Education and Maturity

The goal of education is to equip children with the ability to effectively function as an adult. I believe this process involves two things:

1) Endowing practical knowledge and skills
2) Cultivating a proper mindset

Most crises are due to a lack of the latter than the former. When we think of the former, we think of things like the sciences, humanities, arts and practical/technical skills. Arguably, our (Sri Lanka’s) education system may be deficient in dispensing these to the general population. Yet we see time and again that, even in cases where a good education is present the person tends to be deficient in other ways. In fact, one may observe that certain personality/character deficiencies are MORE common among the highly educated than the average person. This may very well be due to an imbalanced education: education where the improvement of skill and knowledge is sought at the expense of mindset.

While many educators would agree the need for both knowledge and mindset, there are differences in opinion as to what should constitute mindset. Socialists/communists/totalitarians would like to create a citizen who is docile and holds the good of the state and the ‘will of the people’ above his own. A religious dogmatist would like to create a citizen who is pious, selfless and commits himself to unquestioning servitude in the name of that particular religion’s highest good.

Therein lies the danger of this second goal of education. If we are in any way uncertain as to how we should approach it, we should not approach it at all. A purely knowledge/skill based education is better than a one that creates an improper mindset. We should avoid “mild brainwashing” at all costs.

Maturity

We may attempt to discover aspects of the proper mindset by considering what the goal of education is: to equip a child with the ability to effectively function as an adult. By this, we see that one necessary aspect of the required mindset is MATURITY. The hallmark of maturity is the ability to do what one knows is beneficial despite one’s emotions; and conversely, the ability to not do what should not be done, even under compelling emotions. As children, we all learn BASIC maturity: that we cannot have every toy we see in a shop window; that we need to study even if we do not like it; that we cannot eat sweets for breakfast. Beyond this, differences of individual maturity begin to emerge. Some will refrain from cheating, even if they feel like it and opportunities present themselves; others will not; some will afford equitable treatment even to those they personally dislike (other ethnicities, for example); others will act on their dislike; some will make it their own responsibility to earn their livelihoods; others will prefer handouts, and will work only because the alternative is starvation.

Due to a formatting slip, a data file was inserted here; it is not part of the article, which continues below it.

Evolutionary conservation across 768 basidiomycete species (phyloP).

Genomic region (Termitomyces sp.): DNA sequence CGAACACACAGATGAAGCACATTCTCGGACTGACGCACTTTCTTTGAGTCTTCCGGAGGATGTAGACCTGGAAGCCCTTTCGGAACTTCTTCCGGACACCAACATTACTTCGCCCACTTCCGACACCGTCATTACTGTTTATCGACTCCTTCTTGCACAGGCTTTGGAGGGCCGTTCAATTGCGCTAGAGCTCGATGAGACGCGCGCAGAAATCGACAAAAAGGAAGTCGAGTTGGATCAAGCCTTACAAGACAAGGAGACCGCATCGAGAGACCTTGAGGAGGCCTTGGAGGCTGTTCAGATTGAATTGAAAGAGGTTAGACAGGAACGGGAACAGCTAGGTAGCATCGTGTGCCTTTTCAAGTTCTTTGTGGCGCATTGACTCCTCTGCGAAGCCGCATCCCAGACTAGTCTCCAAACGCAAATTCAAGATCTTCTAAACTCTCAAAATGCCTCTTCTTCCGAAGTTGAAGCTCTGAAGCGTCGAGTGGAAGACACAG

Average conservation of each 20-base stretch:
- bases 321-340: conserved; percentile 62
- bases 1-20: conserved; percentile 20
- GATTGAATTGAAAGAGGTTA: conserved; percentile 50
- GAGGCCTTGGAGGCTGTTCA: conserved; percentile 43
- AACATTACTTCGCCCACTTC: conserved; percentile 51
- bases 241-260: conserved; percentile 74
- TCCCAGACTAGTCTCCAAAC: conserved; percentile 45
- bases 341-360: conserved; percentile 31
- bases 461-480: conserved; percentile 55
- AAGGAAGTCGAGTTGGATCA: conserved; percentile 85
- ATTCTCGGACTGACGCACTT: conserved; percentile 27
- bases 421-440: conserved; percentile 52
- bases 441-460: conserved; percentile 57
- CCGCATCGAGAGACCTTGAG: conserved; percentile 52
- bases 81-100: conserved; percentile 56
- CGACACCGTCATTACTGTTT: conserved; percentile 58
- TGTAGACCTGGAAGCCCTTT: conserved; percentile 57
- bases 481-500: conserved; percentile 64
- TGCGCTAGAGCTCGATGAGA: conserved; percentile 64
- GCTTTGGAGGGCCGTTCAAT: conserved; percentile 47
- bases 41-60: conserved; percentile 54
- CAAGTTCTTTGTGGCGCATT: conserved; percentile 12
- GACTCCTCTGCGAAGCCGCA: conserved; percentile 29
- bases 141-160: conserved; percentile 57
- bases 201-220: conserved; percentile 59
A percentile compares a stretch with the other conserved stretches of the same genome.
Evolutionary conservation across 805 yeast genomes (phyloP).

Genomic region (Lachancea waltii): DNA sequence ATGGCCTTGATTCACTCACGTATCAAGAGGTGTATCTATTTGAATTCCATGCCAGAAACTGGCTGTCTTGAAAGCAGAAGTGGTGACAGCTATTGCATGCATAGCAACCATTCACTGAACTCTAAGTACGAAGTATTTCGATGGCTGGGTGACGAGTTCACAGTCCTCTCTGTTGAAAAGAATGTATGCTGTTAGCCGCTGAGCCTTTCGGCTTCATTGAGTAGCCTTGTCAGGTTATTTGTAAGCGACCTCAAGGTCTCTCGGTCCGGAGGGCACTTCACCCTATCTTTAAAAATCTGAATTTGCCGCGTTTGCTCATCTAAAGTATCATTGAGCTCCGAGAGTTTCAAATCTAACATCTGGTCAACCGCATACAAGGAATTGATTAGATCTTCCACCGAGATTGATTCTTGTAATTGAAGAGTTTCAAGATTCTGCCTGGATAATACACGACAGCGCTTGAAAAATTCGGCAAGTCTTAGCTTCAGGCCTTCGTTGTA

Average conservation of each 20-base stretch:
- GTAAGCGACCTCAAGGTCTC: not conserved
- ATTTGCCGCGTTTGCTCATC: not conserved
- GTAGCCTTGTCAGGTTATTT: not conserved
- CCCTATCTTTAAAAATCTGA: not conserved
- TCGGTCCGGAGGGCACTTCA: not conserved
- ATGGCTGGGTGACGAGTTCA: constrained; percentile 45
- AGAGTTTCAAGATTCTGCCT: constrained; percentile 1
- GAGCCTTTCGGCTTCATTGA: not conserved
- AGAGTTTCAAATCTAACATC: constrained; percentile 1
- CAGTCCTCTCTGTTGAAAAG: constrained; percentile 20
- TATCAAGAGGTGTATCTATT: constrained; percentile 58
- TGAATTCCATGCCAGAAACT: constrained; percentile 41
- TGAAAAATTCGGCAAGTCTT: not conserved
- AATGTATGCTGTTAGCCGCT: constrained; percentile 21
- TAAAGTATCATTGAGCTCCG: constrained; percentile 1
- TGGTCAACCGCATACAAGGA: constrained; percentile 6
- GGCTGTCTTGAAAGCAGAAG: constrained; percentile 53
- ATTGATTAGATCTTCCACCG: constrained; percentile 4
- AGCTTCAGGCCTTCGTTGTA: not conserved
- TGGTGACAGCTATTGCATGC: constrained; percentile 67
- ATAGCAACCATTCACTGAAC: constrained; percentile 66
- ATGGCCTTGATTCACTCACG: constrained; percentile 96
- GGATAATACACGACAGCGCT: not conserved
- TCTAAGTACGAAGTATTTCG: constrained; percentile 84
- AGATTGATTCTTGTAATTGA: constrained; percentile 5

One of the ways in which this country’s destiny may be changed is to endow the next generation with maturity: train them to not act on destructive emotions; teach them that nobody is fully immune from destructive emotions (e.g. hatred/dislike of other ethnicities/religions; fear of government); teach them that the discomfort of enduring such difficult emotions without acting on them is the price we pay for civilization (as opposed to living in the wild); teach them that with practice, such discipline becomes second nature and cease to feel like ‘discipline’. Perhaps then we may see and end to our ethnic crisis and our economic crisis.

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One Response to Education and Maturity

  1. Kyle says:

    Amen! 🙂 The school I helped start and currently work at (www.beaconhillacademy.org) in Nuwara Eliya has this exact thing as part of its mission. More than cramming some technical/vocational skills into student’s minds for an exam, we really try to instill critical thinking and personal ethics. We currently use Steven Covey’s 7 Habits of Highly Effective People as a basis for one of our classes, but try to foster confidence and thinking skills even in our more technical subjects (like computers).

    It’s really hard, at first, to get students to open up and actually question us, and not just sit quietly, dutifully copying down anything we say into their books so they can memorize it for later. I think this whole exam-oriented education system is the root of the problem–too much emphasis placed on passing an exam and not on showing true understanding or mastery. There’s no room for reflection and critical thought when you are cramming 2 years of knowledge into your head for an exam that will determine the future of your educational path!

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